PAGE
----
My name is Jens Soering, my prison ID number is 1161655, and this fall I could influence the future of the United States.
In January, Virginia Republicans — including state Sen. Steve Newman (Lynchburg) and U.S. Rep. Bob Goodlatte — indicated to reporters they plan to make me an issue in the U.S. Senate race between former governors Timothy Kaine (D)W and George Allen (R). Many commentators believe this race could determine which party controls the Senate after the election, and it could even influence the outcome of the presidential campaign.
How did I, a mere prisoner, get mixed up in such affairs of state?
Two years earlier, on Jan. 12, 2010, four days before leaving office, then-Gov. Kaine sent a letter to U.S. Attorney General Eric H. Holder Jr., consenting to my repatriation to Germany. Such a repatriation would be, essentially, an international prison transfer: After spending (at that time) nearly 24 years in Virginia’s custody, I was to be sent to my home country for another two years of incarceration before becoming eligible for parole there. In Virginia, I have been eligible for parole since 2003.
But seven days later, on his first working day in office, Virginia’s new governor, Robert F. McDonnell (R), sent Holder a second letter withdrawing consent to my repatriation. This action is under review by the Richmond Circuit Court, where oral arguments are scheduled for this month. As with the controversy over Mississippi Gov. Haley Barbour’s last-minute pardons in January, the question is whether a departing governor’s decisions can be reversed willy-nilly by his successor.
However, legal niceties are irrelevant to those who wish to use me to harm Kaine. From their perspective, Kaine’s agreement to my repatriation is proof that he is soft on crime. And to make their point, they will turn me into the “Willie Horton of 2012,” as I have already been called in newspapers. The worse I am made to appear, the more irrational Kaine’s decision will seem.
But was that decision irrational?
In 1990, I was convicted of the 1985 murders of my then-girlfriend’s parents, Derek and Nancy Haysom. Although I initially confessed to the crime, I pleaded not guilty at trial, explaining that my false confession was a naive attempt to save my girlfriend from the electric chair. In 2009, DNA tests revealed that none of the blood at the crime scene could be linked to me, although 11 blood samples did belong to an unidentified third person. Although not conclusive proof of innocence, this new evidence was mentioned in a March 2011 column in the victims’ hometown newspaper, the Lynchburg News & Advance, as a reason my request for parole should be seriously considered.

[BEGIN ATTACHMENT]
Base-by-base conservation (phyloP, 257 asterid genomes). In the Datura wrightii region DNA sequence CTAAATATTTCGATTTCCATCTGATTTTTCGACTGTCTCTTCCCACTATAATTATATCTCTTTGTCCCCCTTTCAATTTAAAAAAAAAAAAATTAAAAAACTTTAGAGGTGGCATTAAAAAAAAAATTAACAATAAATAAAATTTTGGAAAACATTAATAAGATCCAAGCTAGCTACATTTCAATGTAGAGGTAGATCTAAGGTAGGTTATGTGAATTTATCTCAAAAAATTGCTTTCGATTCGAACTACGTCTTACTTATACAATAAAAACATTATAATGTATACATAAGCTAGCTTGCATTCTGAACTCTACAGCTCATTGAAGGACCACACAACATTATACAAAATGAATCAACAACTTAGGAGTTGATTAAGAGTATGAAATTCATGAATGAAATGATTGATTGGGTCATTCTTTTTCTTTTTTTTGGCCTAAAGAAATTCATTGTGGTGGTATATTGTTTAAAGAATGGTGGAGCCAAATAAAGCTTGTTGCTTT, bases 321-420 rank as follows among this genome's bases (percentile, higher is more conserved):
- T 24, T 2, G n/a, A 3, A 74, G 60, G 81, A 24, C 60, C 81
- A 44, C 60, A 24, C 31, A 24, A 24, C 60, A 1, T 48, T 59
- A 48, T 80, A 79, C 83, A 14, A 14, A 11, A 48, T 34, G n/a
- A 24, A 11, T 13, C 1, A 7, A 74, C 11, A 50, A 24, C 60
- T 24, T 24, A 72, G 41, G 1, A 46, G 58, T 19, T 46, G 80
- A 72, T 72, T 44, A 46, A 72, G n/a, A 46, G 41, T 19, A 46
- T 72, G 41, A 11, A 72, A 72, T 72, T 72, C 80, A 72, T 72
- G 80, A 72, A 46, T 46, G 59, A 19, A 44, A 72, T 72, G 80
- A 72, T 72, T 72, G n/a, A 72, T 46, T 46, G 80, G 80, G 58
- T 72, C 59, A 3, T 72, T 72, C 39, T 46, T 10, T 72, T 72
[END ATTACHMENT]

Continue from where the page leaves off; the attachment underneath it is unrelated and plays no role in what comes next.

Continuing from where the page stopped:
During the 26 years of my incarceration, I have gained the support of a former deputy attorney general of Virginia, the former Catholic bishop of Richmond and other notable figures. Nine of my books and 50 of my articles have been published. And I have not incurred a single infraction of prison rules during my sentence, a feat that correctional staff tell me is nearly unique.
As the Kaine-Allen Senate race heats up, however, Virginia voters will hear little of the above — not the DNA tests, not my supporters, not my books. They will not be encouraged to examine whether questions about my case should give them pause. It will not be much noted that Kaine’s act was not a pardon nor a commutation, and that before acting he secured assurances that I would not be released upon my return to Germany for at least another two years and that I would never be permitted to return to the United States.
Instead, I will simply be portrayed as the worst monster in history in order to smear a good man who tries to live by his Christian values, as opposed to just talking about them at campaign rallies.
But why listen to me? I’m just the Willie Horton of 2012.
The writer is an inmate at Buckingham Correctional Center, where he is serving two life sentences for first-degree murder.